Windfall of prescription drug turn-ins expected
Federal drug agents arrive on Saturday to collect a bounty of unwanted prescription drugs. Peters police have already filled 10 boxes and expect they could double that amount this week.
“It's scary,” said police Chief Harry Fruecht. “There is so much of this stuff out there. You'd think at some point, it would start going down.”
Since Peters police participated in the Drug Enforcement Agency's first National Prescription Drug Take-Back Day in 2010, they have continued to see people drop off record numbers of prescription drugs. At the last national collection day in April, Peters and five other law enforcement agencies around Washington County submitted 965 pounds of prescription drugs to the DEA.
The DEA collected 371 tons of prescription medications during that round from nearly 5,900 locations nationwide, manned by more than 4,300 law enforcement agencies.
The seventh national collection is Saturday. Donations are anonymous and what is dropped off is not catalogued, Fruecht said.
“I don't care what it is,” he said. “Just get it out of your medicine cabinet.”
Shortly after the first national collection, Fruecht had an old mailbox-style evidence collection box installed in his department's lobby. Recently, he replaced it with a prescription-drug drop-box supplied by the National Association of Drug Diversion Investigators in Lutherville, Md.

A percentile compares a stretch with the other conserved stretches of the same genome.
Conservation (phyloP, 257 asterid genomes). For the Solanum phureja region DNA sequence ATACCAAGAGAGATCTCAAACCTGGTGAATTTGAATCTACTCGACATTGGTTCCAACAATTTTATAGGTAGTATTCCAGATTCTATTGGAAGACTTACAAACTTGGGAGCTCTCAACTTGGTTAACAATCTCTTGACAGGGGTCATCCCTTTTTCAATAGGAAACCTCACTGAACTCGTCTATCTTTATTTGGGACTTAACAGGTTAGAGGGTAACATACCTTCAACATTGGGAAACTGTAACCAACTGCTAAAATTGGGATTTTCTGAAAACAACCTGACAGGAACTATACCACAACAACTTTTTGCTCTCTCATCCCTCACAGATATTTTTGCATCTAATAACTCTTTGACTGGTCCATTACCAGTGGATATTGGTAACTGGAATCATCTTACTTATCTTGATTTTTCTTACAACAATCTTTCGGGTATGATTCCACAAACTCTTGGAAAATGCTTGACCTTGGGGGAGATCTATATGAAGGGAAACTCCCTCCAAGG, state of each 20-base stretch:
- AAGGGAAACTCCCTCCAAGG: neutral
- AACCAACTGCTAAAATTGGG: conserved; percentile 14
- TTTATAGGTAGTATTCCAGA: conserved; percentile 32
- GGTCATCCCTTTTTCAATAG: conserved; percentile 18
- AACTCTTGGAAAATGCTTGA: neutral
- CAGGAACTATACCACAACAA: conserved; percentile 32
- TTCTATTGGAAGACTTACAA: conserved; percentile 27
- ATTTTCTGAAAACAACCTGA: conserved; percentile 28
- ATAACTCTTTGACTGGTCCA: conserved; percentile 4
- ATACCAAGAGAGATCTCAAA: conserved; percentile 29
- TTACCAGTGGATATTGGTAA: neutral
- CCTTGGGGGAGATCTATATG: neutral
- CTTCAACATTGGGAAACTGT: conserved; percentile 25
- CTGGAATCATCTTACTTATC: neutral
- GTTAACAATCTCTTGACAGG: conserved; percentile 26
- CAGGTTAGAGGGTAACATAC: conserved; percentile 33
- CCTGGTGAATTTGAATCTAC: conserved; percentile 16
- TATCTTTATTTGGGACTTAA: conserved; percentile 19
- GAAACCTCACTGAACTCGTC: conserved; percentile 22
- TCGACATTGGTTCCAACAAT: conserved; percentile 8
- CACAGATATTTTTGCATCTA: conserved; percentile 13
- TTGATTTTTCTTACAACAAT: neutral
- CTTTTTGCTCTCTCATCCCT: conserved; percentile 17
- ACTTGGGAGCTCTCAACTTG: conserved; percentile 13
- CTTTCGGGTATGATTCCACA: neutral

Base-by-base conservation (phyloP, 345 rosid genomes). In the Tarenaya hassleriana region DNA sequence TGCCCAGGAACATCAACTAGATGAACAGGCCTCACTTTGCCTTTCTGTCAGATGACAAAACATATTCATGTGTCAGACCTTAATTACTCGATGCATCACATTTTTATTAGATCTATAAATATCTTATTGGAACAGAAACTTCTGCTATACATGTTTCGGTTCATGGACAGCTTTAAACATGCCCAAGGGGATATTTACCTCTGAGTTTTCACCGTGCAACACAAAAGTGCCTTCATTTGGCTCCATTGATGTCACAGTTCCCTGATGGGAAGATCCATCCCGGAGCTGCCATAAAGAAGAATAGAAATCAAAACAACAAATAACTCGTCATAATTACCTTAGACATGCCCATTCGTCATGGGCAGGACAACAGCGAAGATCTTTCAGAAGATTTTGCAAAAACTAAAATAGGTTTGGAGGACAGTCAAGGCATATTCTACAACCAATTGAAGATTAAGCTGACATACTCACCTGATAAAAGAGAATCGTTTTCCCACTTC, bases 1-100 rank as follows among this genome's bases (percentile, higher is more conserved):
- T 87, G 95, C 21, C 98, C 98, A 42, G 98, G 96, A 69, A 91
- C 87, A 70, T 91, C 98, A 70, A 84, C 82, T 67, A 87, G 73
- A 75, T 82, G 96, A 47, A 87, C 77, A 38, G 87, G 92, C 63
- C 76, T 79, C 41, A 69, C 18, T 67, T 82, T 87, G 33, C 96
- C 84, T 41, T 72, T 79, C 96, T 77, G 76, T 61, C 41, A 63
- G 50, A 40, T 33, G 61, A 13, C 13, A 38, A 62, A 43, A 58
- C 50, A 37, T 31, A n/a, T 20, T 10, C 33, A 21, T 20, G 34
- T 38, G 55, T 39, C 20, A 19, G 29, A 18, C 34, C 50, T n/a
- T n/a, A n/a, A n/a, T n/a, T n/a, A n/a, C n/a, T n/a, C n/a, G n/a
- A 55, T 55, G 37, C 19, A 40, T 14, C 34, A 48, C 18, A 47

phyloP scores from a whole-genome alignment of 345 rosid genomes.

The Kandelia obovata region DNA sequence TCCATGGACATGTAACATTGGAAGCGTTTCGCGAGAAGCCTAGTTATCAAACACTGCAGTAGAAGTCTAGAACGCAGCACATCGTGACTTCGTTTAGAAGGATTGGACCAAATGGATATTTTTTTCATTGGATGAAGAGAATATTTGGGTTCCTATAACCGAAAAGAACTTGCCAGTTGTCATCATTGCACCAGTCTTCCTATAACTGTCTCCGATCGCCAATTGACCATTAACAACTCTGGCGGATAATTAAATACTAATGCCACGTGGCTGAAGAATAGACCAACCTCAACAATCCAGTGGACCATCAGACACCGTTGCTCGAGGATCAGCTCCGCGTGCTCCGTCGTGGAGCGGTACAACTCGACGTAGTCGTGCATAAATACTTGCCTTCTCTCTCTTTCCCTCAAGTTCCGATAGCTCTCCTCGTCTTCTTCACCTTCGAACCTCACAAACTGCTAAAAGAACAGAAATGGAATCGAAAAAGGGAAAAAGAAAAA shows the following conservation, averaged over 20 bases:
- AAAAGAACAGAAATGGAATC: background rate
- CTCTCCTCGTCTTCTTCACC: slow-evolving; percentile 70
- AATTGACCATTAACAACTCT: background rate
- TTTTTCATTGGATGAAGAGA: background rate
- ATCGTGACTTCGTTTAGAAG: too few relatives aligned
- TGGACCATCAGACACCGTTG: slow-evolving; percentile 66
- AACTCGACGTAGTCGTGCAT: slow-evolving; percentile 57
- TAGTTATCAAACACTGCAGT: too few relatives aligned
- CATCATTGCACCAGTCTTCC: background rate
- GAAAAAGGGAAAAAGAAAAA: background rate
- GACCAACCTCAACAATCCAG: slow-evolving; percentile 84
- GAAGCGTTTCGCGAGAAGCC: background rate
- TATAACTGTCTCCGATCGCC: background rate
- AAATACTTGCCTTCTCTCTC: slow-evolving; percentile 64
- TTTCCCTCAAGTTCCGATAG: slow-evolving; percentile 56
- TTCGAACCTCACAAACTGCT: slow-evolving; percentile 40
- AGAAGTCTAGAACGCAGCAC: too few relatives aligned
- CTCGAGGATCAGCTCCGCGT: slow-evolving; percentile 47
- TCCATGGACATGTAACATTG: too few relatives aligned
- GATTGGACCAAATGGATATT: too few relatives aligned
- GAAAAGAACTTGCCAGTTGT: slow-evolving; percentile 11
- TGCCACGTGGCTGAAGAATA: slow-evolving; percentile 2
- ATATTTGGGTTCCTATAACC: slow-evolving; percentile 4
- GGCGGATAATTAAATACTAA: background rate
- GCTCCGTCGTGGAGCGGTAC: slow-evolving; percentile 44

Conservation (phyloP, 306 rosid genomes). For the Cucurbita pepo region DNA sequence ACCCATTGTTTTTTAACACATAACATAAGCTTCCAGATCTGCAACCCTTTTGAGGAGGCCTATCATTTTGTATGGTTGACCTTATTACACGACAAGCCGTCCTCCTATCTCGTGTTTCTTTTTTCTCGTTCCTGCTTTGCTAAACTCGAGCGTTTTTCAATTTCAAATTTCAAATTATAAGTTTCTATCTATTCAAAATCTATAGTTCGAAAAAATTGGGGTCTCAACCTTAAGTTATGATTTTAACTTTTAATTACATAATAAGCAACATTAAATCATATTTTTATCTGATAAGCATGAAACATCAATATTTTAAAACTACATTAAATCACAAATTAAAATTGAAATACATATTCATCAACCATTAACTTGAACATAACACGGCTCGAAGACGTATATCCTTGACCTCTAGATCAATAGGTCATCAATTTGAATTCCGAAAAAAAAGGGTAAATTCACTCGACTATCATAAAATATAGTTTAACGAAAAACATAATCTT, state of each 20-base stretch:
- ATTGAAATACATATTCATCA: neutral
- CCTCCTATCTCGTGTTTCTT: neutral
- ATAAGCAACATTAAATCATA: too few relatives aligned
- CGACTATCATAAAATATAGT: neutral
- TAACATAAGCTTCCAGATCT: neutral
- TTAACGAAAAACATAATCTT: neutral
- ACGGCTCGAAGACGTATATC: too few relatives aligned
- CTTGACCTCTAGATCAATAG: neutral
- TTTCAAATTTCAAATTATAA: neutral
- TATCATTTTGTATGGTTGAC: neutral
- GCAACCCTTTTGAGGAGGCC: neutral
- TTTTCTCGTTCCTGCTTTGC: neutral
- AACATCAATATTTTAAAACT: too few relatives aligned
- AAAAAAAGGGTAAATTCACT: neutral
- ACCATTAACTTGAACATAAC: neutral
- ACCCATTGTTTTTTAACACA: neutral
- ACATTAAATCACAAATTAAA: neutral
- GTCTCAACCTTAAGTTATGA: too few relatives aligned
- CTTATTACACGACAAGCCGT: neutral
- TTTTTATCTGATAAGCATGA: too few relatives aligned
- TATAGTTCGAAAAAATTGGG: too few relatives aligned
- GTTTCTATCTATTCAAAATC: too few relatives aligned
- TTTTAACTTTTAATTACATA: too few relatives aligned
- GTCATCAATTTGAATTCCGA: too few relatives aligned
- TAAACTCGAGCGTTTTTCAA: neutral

“I looked around to find a way for residents to drop drugs off all the time,” Fruecht said. “People just don't know what to do with this stuff.”
District Attorney Gene Vittone recently used grant money to order drop-off boxes for 16 other police departments in Washington County.
“Peters Township has had tremendous success with their program,” Vittone said. “Drug abuse is a major problem, and it starts with what is inside medicine cabinets.”
A 2011 survey found that twice as many Americans regularly abused prescribed medicines as those who used cocaine, hallucinogens, heroin and inhalants combined. More than seven in 10 who abused prescription drugs said they got them through friends and family members.
Pennsylvania ranked 14th in the nation in its rate of drug overdose deaths, with 15.3 per 100,000 residents, a study this month from the Trust for America's Health found. Most of those deaths involved prescription drugs, and the rate spiked 89 percent since 1999, the study stated.
Though the FDA maintains that certain prescription drugs are safe to be flushed down the toilet, including fentanyl, oxycodone and other narcotic painkillers, Pennsylvania American Water urges people to participate in the national prescription drug collection and other take-back events.
“They prevent pharmaceutical products from being flushed down the toilet or thrown in the trash,” said Paul Zielinski, senior director of water quality and environmental compliance for the state's largest water utility. “Both of those options pose potential hazards to our environment.”
Jason Cato is a staff writer for Trib Total Media. He can be reached at 412-320-7936 or email@example.com.
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